Turning as best he could without the steering wheel jabbing into his side, James looked at her, looking into her eyes and wondered when they’d gotten so dull. “Help you through what?” he asked softly, gently, approaching her the way he would approach a frightened child on the street.
“I made a mistake. I trusted someone I shouldn’t have and I made a mistake.” Her body seemed to deflate as she fell into his arms, crying against his shoulder. This was the closest they’d been in years, but James held her like he used to, hand rubbing her back, smoothing over her hair as she wept. He’d never liked seeing her like this, more so now because he didn’t know what was causing it.
When her body stopped shaking, she rested against him for a few long moments and he didn’t know if she was gathering strength or just didn’t want to talk anymore. Either way, he’d never been the kind to push her.
Pulling back, she wiped at his eyes. “I was dating that guy, remember when I told you about him?” Flipping back through memories, he tried to find the name of her boyfriend at the time, the last boyfriend he’d probably heard her talk about. “Pat.” James nodded. “Well, we were dating for about a month and one night we went to this party. He was planning on joining this fraternity. I was just trying to be supportive, but you know how I felt about greek life.” Her fingers made quotes in the air as she said the last two words. He remembered she hated the sorority girls; they reminded her too much of the cheerleaders in high school.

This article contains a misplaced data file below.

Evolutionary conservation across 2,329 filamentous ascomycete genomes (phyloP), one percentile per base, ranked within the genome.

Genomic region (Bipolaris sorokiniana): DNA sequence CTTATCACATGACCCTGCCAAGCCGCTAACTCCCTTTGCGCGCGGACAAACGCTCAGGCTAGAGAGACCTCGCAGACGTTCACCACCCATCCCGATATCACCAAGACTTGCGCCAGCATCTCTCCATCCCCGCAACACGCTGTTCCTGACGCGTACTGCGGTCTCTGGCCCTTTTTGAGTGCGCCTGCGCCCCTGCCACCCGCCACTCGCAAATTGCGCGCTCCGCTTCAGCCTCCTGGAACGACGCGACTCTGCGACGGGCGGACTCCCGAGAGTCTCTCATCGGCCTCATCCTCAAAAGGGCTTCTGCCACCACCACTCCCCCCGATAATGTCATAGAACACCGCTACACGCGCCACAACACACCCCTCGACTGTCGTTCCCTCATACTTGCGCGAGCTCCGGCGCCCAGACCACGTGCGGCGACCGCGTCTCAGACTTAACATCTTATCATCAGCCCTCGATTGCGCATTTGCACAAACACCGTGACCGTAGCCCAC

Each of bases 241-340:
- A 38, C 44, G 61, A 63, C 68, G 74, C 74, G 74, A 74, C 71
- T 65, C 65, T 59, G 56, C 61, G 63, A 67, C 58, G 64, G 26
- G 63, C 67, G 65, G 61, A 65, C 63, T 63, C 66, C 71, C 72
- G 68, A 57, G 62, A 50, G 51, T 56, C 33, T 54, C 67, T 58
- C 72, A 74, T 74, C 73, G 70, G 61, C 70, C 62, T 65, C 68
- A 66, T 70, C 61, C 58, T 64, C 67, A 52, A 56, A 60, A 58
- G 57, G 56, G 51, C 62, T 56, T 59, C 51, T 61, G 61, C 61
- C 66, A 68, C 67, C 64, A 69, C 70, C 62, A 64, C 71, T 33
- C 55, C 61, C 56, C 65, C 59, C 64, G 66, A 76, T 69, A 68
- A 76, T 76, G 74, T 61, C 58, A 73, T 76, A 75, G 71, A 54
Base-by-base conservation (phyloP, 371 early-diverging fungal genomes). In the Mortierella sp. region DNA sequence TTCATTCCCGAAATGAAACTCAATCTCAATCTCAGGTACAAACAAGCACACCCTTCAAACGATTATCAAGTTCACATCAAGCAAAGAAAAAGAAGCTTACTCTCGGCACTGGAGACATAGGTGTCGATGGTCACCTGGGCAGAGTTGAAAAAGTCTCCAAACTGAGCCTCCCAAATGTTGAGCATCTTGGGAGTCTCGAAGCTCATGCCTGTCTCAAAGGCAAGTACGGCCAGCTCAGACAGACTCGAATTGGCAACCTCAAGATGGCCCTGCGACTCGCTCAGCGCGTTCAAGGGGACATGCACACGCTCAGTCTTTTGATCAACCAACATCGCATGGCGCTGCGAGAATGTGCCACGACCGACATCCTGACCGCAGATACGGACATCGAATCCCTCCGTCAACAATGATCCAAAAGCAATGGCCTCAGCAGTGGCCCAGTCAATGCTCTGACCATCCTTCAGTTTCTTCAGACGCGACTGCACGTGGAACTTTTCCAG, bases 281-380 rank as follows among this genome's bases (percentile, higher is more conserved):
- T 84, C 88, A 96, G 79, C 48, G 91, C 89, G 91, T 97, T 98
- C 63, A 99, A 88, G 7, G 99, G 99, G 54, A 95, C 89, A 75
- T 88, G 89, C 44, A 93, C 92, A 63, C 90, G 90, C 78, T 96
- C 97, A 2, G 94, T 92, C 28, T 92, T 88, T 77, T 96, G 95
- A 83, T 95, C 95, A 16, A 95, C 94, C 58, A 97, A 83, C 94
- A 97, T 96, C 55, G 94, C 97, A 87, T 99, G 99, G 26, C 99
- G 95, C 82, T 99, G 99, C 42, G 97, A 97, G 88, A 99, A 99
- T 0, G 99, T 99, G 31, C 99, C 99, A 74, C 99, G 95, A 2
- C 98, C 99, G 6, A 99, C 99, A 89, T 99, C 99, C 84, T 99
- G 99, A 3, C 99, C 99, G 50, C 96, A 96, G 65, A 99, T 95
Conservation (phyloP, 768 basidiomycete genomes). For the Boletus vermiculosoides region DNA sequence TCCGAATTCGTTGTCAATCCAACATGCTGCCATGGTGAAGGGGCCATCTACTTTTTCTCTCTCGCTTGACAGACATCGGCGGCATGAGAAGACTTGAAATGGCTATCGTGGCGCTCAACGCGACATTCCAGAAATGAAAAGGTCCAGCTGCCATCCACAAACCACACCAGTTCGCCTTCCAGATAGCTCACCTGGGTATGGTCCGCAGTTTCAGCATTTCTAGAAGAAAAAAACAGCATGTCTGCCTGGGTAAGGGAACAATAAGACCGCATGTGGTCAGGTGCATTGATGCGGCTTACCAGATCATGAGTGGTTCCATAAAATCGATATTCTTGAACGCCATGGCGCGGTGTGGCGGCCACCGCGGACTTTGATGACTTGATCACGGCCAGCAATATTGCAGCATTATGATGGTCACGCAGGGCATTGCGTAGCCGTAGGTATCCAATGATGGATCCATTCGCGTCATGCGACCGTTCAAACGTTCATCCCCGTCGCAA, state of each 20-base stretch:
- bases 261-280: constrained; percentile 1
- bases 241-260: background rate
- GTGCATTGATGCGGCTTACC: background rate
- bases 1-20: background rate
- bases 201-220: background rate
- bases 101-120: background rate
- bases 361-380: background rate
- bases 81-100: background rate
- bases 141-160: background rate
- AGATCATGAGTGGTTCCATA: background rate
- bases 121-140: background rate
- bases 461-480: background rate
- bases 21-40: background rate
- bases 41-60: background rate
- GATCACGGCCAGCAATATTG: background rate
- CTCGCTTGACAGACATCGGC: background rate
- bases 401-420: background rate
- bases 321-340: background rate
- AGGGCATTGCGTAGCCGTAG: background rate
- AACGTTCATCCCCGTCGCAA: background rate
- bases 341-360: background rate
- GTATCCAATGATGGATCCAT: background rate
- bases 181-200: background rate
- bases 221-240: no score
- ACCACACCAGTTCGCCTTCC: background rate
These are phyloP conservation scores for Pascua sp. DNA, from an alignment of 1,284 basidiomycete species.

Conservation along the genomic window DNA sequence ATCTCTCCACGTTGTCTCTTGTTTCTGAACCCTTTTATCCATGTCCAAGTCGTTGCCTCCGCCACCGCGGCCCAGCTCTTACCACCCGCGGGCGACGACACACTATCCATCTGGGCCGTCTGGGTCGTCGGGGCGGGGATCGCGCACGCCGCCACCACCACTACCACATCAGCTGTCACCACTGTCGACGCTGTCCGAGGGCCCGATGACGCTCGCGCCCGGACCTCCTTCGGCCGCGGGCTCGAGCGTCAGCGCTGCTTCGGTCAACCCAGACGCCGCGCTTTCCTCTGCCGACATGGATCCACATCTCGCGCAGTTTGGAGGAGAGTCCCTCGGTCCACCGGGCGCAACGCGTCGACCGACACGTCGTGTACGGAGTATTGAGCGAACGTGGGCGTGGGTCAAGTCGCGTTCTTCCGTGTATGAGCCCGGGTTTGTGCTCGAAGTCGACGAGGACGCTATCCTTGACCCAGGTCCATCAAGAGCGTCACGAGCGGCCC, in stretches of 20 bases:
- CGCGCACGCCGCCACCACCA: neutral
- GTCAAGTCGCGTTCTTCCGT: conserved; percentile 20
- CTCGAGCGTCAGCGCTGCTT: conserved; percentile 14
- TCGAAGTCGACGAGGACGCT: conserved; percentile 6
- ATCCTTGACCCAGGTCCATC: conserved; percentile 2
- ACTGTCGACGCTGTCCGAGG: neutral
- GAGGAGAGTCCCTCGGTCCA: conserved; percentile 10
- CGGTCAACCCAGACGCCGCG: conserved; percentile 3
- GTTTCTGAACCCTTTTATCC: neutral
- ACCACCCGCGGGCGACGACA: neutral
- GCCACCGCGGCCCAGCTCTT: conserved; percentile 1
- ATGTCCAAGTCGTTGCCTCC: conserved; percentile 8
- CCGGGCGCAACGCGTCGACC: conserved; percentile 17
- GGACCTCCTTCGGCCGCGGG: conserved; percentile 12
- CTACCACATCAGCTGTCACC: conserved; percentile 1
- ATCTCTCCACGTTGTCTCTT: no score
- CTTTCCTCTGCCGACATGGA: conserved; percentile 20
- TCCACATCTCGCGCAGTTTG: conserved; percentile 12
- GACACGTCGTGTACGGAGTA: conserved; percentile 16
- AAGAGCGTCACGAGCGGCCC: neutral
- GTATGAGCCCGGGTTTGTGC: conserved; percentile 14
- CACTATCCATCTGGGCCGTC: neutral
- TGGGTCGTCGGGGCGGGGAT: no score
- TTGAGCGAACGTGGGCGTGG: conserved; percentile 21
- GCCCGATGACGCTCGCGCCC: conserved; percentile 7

“I don’t know exactly how it happened, but we were upstairs in the hallway, just the two of us. I didn’t mind that we were making out or that there would be a few people who randomly walked back and forth. Pat was really sweet and I trusted him. I thought there might be a chance that he was falling for me. I knew I was just starting to fall for him. Everything felt so perfect.
“Next thing I know, one of the older guys in the frat came up to us and asked to talk to Pat for a minute. He kissed my cheek and told me he’d be right back. I waited in the hallway, smoothing out my clothes a little and trying to look like I hadn’t just been going at it with my boyfriend in the hallway.” She gave him the ghost of a smile and he thought he could see the girl he’d once known, despite the fact that he had a knot growing in his stomach at her words.
“I’m not sure how long he’d been gone, but at one point someone handed me something to drink. I know I’m not supposed to just take random drinks from people, so I held on to it, not wanting to be rude, but knowing that leaving it on the floor after the person left probably wouldn’t be sure a bad thing. Pat came back to me a few moments later and wrapped his arms around me. I asked him what was up and he just said pledge business, told me it wasn’t a big deal.
“That red cup was set on the floor next to me and we were back to the way we were before, making out, enjoying the fact that no one on that floor seemed to care very much. It didn’t take long for him to get a little more forceful, which, I’ll admit, was kind of thrilling.”
She looked up at his eyes, having told most of this story staring at the little monkey laying on his dashboard. James felt like he was going to be sick, seeing how much this hurt her, how long she’d been holding on to what she was telling him.